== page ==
Adam Bryant conducts interviews of senior-level executives that appear in his “Corner Office” column each week in the SundayBusiness section of The New York Times. Here are a few insights provided during an interview of Aaron Levie, co-founder and chief executive of Box.net, an online file storage company based in Palo Alto, Calif. He says his experience as a young magician taught him the importance of “capturing people’s imaginations.” To read Bryant’s complete interview and his interviews of other executives, please click here.
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Bryant: Talk about the culture of your company.
Levie: Everyone has a start-up mentality still, and we’re small enough where you get the right kind of energy and dedication, so everyone feels really a part of what we’re doing. People are able to question each other about strategies, whether they’re in marketing, engineering or product.
We try to keep it fairly low on hierarchy. Everyone is encouraged to be entrepreneurial and people tend to be extremely passionate, but it’s not about taking credit or being arrogant about what we’re doing.
We’ve been able to do away with just a lot of the corporate kind of things that I think slow down organizations and don’t result in productive behavior, and instead we’ve been able to get a lot of people focused on really having a good time, which helps us stay fast and innovative. And I think that ultimately is the only reason that people even want to go to work or want to stay in business — to have a good time while collaborating to accomplish a big vision.
Bryant: So what are some specifics?
Levie: We had our first ever “hackathon” at Box a few months ago. The engineering team pulled an all-nighter, from 8 p.m. until noon the next day, on projects outside their daily job description. We then had a judging panel at lunch, and the entire company got to watch the engineers present some amazing new features. It was fun and people goofed off but it was also really inspiring, and I think it brought the whole group together.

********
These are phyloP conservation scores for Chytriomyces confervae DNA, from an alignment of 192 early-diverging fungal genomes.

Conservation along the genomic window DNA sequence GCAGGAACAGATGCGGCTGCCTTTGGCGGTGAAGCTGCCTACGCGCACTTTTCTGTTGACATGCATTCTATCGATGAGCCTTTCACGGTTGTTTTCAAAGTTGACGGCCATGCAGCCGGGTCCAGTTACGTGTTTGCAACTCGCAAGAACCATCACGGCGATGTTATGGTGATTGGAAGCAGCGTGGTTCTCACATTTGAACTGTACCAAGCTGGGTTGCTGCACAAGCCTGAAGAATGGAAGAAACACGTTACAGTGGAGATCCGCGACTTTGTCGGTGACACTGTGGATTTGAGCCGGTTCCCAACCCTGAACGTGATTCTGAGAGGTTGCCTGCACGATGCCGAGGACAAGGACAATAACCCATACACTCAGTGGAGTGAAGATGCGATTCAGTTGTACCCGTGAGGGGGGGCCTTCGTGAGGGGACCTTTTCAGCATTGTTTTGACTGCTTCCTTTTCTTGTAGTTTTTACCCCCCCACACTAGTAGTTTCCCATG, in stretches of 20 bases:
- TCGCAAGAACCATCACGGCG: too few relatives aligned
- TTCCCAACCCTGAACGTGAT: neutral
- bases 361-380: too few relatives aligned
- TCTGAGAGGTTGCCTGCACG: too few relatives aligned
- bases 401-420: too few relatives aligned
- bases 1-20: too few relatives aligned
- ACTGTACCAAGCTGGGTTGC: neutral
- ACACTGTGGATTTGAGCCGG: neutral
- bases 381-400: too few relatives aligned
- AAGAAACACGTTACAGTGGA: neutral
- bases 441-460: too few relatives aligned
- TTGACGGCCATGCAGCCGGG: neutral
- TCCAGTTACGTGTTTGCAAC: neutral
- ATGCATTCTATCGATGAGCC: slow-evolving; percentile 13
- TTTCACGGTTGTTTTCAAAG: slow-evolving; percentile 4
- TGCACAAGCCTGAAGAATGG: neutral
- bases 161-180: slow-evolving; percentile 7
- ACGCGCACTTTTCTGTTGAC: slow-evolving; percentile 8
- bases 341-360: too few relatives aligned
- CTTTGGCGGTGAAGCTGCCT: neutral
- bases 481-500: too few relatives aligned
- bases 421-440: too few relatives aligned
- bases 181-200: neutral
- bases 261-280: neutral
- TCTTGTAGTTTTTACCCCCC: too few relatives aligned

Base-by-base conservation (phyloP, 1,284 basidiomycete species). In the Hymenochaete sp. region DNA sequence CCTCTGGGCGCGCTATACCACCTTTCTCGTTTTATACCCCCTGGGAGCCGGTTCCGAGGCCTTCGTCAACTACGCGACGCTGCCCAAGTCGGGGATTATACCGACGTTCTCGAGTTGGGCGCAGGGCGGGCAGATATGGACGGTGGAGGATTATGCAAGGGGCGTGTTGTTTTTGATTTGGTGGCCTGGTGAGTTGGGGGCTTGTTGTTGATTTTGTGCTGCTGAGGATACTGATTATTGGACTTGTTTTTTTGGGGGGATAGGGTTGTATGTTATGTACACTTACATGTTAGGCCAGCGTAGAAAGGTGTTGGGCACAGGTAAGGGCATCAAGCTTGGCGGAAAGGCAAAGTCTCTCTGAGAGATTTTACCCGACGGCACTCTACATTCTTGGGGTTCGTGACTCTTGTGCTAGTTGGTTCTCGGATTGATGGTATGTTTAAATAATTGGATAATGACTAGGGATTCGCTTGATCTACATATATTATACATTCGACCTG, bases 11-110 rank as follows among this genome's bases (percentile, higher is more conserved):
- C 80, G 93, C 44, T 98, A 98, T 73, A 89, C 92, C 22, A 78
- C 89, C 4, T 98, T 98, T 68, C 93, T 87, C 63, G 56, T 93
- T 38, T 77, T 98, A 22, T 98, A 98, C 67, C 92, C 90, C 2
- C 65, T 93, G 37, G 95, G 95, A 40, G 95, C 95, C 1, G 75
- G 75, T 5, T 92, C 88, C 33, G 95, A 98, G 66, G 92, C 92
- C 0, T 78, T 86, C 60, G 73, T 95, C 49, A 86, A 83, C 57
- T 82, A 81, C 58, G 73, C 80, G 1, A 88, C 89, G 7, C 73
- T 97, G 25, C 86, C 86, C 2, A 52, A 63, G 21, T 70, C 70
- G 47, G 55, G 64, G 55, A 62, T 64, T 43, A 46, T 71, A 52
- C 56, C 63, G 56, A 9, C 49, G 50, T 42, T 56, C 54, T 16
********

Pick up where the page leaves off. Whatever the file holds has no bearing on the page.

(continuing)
Bryant: What were some important leadership lessons for you?
Levie: In middle school, I did magic shows. It actually applies to what I’m doing now because it’s all about getting in front of people and telling a story, something that people buy into that is hopefully entertaining. It’s all about capturing people’s imaginations and getting them excited about what’s possible.
Bryant: What about as a C.E.O.?
Levie:I think a big jump was to managing or helping the managers of the people doing most of the hands-on work on projects — being one degree away from the action and figuring out and understanding what that means in terms of leadership.
Bryant: And what does that mean?
Levie: As much as I would love to be involved in every single decision that gets made in the organization, not only is that not scalable, it’s also not leveraging or capitalizing on the amazing experience of the people that we have on the team. It’s really hard to let the details go. Every sort of decision is really interesting. So you come up with a big goal, and hopefully everyone comes together to figure out how to accomplish it.
Bryant: Talk more about that process.
Levie: I’ve made some mistakes in terms of getting involved at the wrong level of the problem or the wrong time. I’ll think I’m speeding things up by saying, “Oh, let’s just solve it that way,” but then it turns out I’m slowing things down because I’m breaking a healthy system that’s emerging.
Bryant: Let’s talk about hiring.
Levie: One thing that’s really important is understanding what they’ve done in their career. Just walk me through how you got to where you are today. What are the factors that led to specific decisions — that can give you a level of insight into behavior and how they make decisions. One thing that I’m asking now is to talk about a project or job — “What could you have done differently to do that bigger or get more revenue or execute better?” You see if they can look back on their decisions and find out where they could have improved.
Energy and persistence are the two most important factors, in addition to just having a clean résumé where there’s nothing crazy going on. In a business like ours, we have to be super, super competitive, and we have to be able to get people who are going to be persistent and relentless and have a level of energy that gets them through challenging things.
Curiosity is another big thing and a way to identify who’s going to be energetic and have the right attitude. Sometimes the best people are the ones who are very curious about our business model, how we’re going to grow. They actually care a lot about us as a company; that’s actually been a pretty good way to find people who are going to be really dedicated to the business.
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To read several of Bryant’s more recent interviews of other executives, please click here.